Boadu was a nurse back home in Ghana. She moved to Canada in 2015 to earn a degree as a dental hygienist. She expected that would earn her the right to stay for good. It didn’t, and life for Boadu took a difficult turn.

“Nobody explains anything. And for me, coming to a new country, I didn't know anybody. I didn't know [anything]. So, I did everything on my own. I did apply for the course, not knowing that there was going to be this challenge,” she said. “Honestly, I don't even wish this for my enemy. It’s tough. It is hard. Like, I am losing my mind.”

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Boadu managed to get a temporary work permit that allows her to stay in the country. But it ties her to a minimum-wage job as a personal support worker in a nursing home. She has a 2-year-old son who was born in Canada. She says she barely earns enough to pay a babysitter when she has to go to work.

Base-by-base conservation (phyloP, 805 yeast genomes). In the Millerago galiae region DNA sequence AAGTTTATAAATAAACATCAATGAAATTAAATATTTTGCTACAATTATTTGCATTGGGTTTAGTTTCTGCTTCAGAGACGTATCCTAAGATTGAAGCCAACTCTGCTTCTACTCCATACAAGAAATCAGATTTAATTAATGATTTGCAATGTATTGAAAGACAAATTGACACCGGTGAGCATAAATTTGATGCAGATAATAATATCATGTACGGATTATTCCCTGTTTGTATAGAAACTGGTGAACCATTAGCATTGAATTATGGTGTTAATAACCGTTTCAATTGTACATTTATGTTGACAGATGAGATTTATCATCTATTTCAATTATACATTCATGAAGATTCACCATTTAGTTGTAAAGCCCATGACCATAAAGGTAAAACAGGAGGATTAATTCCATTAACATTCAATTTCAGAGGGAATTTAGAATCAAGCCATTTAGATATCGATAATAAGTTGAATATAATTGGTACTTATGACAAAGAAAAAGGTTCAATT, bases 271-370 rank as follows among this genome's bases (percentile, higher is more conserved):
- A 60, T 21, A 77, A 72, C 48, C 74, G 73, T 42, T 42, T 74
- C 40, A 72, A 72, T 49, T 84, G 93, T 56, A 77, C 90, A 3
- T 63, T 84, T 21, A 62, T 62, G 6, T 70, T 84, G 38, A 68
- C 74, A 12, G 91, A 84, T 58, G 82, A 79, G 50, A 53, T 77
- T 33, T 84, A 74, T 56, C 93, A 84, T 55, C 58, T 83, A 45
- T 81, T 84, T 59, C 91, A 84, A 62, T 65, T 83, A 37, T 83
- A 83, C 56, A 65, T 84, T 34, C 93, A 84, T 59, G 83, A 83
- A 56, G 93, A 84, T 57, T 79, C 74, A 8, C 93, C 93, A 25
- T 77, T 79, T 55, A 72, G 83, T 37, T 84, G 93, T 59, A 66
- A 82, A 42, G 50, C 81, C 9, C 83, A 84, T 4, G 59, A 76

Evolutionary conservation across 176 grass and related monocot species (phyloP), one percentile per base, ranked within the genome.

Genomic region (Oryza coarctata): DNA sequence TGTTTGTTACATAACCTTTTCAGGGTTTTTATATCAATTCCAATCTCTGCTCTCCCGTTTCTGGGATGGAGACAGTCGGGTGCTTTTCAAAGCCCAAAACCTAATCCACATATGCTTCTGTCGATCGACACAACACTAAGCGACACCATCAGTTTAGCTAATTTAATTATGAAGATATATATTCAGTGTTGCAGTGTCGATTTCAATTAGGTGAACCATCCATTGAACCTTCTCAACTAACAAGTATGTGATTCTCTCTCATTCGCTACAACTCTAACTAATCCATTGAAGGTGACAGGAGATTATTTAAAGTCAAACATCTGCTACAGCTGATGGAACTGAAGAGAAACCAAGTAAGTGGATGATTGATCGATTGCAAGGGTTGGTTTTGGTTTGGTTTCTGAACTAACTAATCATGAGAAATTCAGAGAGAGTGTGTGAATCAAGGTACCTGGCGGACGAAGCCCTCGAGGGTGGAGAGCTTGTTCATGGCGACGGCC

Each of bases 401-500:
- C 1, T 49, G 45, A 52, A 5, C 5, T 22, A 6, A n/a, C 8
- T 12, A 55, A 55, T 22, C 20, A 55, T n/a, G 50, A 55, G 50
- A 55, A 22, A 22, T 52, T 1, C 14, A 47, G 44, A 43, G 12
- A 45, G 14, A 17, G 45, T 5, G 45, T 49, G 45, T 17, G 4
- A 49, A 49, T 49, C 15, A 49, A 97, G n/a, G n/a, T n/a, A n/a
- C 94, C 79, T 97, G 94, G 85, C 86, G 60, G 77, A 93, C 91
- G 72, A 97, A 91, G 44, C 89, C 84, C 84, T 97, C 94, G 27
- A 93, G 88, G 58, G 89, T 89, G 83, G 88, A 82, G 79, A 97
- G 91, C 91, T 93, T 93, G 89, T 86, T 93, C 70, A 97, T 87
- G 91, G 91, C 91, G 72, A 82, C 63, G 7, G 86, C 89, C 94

“It's affecting my job. It's affecting me mentally. It's affecting my son. Because if I'm not in a good mental state, I feel like this is going to affect my child.”

Boadu said that if she gets her permanent residence card now, she’ll be free to go back to school to qualify for better-paying, more skilled work. Her husband, who runs a business in Ghana, will also be allowed to join her.